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Why telehealth is fueling the move towards micro-hospitals

The technology is helping facility operators provide faster, more personalized service

Jeff Lagasse, Associate Editor

The growth of micro-hospitals, where small neighborhood hospitals offer care tailored to the specific needs of a community, has been dramatic in recent years. And companies that are building and operating these facilities are relying on telemedicine to help them provide faster, more personalized service.

Cited as a new trend in healthcare in U.S. News and World Report, micro-hospitals -- sometimes called neighborhood or community hospitals -- typically have eight to 10 short-stay beds and provide the inpatient care, emergency care, imaging and lab services typically performed in larger hospitals. Some also offer outpatient surgery.

[Also: Almost all large employers plan to offer telehealth in 2018, but will employees use it?]

Cropping up in communities in more than a dozen states, micro-hospitals offer an appealing combination: They are cheaper and faster to build than larger hospitals; they can be tailored to the specific needs of a community depending on age, economic profile and other factors; and they offer a wider range of services than an urgent-care center. Not to mention the quick service.

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Research indicates these hospitals may engender a symbiotic relationship with telemedicine, with the growth of one helping to fuel the other. This is especially true given the projected growth in the number of nurse practitioners and physician assistants: A report by the U.S. Health Resources and Services Administration estimates that by 2020, the supply of primary care NPs is projected to increase by 30 percent, from 55,400 in 2010 to 72,100; and the supply of primary care PAs is projected to increase by 58 percent, from 27,700 to 43,900 over the same period.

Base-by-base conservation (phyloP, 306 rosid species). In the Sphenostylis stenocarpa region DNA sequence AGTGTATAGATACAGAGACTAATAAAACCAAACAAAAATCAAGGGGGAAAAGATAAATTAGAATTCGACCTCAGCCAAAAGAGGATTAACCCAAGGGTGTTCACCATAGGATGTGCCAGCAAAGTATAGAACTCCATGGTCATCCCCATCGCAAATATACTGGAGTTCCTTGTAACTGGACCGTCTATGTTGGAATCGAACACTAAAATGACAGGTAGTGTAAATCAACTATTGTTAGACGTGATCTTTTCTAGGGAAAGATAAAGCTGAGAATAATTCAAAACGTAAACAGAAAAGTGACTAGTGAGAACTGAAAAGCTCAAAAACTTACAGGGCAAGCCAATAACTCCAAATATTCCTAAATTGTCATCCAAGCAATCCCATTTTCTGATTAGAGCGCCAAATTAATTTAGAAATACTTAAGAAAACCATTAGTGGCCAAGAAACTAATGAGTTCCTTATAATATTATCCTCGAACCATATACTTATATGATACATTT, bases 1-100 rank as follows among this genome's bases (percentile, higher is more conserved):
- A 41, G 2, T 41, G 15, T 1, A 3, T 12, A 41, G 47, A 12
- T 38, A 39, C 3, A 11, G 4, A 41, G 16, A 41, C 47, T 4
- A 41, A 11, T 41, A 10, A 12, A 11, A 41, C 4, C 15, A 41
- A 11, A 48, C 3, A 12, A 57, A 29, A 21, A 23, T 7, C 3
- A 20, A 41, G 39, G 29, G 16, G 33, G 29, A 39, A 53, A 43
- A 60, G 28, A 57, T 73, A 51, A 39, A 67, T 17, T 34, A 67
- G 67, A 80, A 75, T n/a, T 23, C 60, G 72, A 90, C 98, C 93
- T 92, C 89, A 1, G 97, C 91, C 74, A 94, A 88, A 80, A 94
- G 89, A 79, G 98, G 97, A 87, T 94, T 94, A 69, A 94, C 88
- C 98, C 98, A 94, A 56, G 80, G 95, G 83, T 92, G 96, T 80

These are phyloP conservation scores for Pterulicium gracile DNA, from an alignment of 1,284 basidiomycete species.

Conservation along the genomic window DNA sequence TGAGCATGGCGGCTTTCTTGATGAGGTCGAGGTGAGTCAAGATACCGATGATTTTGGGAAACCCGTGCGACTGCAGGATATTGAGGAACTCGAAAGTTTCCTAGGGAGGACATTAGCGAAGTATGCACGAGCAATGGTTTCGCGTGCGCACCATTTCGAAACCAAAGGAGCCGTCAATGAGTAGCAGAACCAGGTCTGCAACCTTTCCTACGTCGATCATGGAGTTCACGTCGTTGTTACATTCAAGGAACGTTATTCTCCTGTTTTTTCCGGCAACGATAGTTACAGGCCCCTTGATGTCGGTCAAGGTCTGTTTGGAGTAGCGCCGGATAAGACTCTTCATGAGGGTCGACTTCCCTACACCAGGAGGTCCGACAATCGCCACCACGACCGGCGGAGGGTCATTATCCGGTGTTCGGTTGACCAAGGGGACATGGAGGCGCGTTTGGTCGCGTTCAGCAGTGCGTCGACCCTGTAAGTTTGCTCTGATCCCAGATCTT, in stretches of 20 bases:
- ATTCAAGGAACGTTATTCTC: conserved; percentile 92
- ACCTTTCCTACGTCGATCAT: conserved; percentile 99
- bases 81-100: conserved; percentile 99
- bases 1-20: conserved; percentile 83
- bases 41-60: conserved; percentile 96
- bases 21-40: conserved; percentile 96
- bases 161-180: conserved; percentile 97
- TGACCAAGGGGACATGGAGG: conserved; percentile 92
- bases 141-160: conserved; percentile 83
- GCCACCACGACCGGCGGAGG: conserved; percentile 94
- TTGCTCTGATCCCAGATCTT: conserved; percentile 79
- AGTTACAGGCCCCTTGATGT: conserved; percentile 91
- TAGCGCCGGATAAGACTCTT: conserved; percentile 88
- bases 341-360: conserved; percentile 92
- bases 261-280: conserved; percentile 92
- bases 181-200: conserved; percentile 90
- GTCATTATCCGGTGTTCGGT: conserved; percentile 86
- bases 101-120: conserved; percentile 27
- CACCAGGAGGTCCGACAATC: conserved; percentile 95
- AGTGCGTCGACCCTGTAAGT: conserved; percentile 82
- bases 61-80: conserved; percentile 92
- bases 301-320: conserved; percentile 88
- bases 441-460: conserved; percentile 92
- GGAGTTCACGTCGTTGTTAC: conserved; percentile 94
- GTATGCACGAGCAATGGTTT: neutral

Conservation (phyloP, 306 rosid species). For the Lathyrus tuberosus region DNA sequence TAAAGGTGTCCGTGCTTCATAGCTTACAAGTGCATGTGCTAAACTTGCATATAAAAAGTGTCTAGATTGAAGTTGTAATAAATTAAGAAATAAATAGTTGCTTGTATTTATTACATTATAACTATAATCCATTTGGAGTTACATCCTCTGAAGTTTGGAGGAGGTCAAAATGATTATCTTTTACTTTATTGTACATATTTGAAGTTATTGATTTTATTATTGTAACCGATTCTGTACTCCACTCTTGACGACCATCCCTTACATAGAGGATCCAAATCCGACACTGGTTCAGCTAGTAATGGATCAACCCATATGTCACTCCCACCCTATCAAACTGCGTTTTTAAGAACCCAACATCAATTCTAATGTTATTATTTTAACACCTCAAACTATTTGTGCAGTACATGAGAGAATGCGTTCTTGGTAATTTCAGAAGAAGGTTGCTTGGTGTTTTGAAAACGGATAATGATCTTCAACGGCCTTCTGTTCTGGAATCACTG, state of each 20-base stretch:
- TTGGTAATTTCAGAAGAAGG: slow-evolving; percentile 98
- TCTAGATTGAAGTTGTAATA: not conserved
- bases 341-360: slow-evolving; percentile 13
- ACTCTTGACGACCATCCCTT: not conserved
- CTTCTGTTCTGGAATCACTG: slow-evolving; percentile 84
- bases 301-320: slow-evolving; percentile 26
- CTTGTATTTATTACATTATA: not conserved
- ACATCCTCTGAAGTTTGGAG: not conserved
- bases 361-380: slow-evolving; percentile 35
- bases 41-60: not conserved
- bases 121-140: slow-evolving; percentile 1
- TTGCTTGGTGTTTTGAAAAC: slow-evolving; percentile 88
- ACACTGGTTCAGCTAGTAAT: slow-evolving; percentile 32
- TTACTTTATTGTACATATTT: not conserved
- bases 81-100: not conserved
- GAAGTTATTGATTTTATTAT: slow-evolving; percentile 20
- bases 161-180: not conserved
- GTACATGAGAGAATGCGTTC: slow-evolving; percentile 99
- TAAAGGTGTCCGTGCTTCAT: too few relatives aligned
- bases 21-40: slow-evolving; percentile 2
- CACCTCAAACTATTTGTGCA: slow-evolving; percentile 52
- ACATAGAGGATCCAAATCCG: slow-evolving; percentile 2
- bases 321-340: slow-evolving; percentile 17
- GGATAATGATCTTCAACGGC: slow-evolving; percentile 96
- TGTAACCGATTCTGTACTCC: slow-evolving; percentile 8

[Also: Are micro-hospitals the answer for systems looking for low-cost expansions? They might be]

The HRSA also reported a projected shortage of 20,400 primary care physicians against demand in 2020. A similar shortage of specialists like intensivists, pulmonologists, neurologists, cardiologists, psychiatrists and others, particularly in rural America, holds the door wide open for telemedicine to fill the gaps.

Telemedicine makes specialists available practically 24/7. A group of specialists who contract with the telemedicine provider handles calls, and can respond either by phone or text message. Or, if the situation warrants, the physicians can diagnose and prescribe treatment for the patient via two-way videoconferencing technology, a cart or robot equipped with diagnostic equipment and a monitor that provides for face-to-face communication with patients and staff.

The telespecialists might be in the same state and time zone, across the country or, in some instances, halfway around the world, but they must be licensed in the state and credentialed by the hospital at which they are practicing. Wherever they are, response time is usually fast. According to the research, teleneurology specialists typically achieve an average response time of 3.5 minutes and an average diagnosis and treatment time of 21.8 minutes.

A Nemours study recently supported the use of telemedicine to reduce costs for both the patient and hospital system, while maintaining high levels of patient satisfaction. Those who use telemedicine for sports medicine appointments saved an average of $50 in travel costs and 51 minutes in waiting and visit time, according to the study.

The research, which was conducted in a pediatric sports medicine practice, also found that the percentage of time spent with the provider was significantly greater for telemedicine than for in-person visits -- 88 percent versus 15 percent of visit time.

Twitter: @JELagasse
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